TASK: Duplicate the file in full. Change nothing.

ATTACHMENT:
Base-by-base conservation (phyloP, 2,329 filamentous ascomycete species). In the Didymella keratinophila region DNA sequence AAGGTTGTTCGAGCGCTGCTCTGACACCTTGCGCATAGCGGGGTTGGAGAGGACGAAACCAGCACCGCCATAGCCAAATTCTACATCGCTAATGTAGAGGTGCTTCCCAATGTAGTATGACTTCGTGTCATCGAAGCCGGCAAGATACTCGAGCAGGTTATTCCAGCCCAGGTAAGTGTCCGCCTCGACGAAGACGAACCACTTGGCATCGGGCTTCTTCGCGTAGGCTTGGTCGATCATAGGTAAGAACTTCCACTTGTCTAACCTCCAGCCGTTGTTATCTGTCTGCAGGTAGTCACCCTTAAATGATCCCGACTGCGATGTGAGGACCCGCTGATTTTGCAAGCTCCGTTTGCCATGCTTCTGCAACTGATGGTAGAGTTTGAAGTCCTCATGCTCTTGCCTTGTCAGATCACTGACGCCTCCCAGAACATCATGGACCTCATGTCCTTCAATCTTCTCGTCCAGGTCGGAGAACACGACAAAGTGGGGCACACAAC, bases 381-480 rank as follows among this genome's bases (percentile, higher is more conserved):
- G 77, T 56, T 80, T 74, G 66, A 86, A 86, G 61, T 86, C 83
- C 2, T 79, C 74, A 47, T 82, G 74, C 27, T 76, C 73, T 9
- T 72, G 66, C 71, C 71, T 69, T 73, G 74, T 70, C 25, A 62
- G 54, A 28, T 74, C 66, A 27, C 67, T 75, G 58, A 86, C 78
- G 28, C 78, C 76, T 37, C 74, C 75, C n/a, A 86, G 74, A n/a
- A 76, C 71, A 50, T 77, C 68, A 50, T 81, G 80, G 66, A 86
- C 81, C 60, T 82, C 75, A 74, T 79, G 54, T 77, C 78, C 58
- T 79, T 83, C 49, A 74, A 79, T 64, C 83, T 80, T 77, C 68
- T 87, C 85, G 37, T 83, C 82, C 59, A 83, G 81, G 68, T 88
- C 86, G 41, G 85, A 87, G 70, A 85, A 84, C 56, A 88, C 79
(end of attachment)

Base-by-base conservation (phyloP, 2,329 filamentous ascomycete species). In the Didymella keratinophila region DNA sequence AAGGTTGTTCGAGCGCTGCTCTGACACCTTGCGCATAGCGGGGTTGGAGAGGACGAAACCAGCACCGCCATAGCCAAATTCTACATCGCTAATGTAGAGGTGCTTCCCAATGTAGTATGACTTCGTGTCATCGAAGCCGGCAAGATACTCGAGCAGGTTATTCCAGCCCAGGTAAGTGTCCGCCTCGACGAAGACGAACCACTTGGCATCGGGCTTCTTCGCGTAGGCTTGGTCGATCATAGGTAAGAACTTCCACTTGTCTAACCTCCAGCCGTTGTTATCTGTCTGCAGGTAGTCACCCTTAAATGATCCCGACTGCGATGTGAGGACCCGCTGATTTTGCAAGCTCCGTTTGCCATGCTTCTGCAACTGATGGTAGAGTTTGAAGTCCTCATGCTCTTGCCTTGTCAGATCACTGACGCCTCCCAGAACATCATGGACCTCATGTCCTTCAATCTTCTCGTCCAGGTCGGAGAACACGACAAAGTGGGGCACACAAC, bases 381-480 rank as follows among this genome's bases (percentile, higher is more conserved):
- G 77, T 56, T 80, T 74, G 66, A 86, A 86, G 61, T 86, C 83
- C 2, T 79, C 74, A 47, T 82, G 74, C 27, T 76, C 73, T 9
- T 72, G 66, C 71, C 71, T 69, T 73, G 74, T 70, C 25, A 62
- G 54, A 28, T 74, C 66, A 27, C 67, T 75, G 58, A 86, C 78
- G 28, C 78, C 76, T 37, C 74, C 75, C n/a, A 86, G 74, A n/a
- A 76, C 71, A 50, T 77, C 68, A 50, T 81, G 80, G 66, A 86
- C 81, C 60, T 82, C 75, A 74, T 79, G 54, T 77, C 78, C 58
- T 79, T 83, C 49, A 74, A 79, T 64, C 83, T 80, T 77, C 68
- T 87, C 85, G 37, T 83, C 82, C 59, A 83, G 81, G 68, T 88
- C 86, G 41, G 85, A 87, G 70, A 85, A 84, C 56, A 88, C 79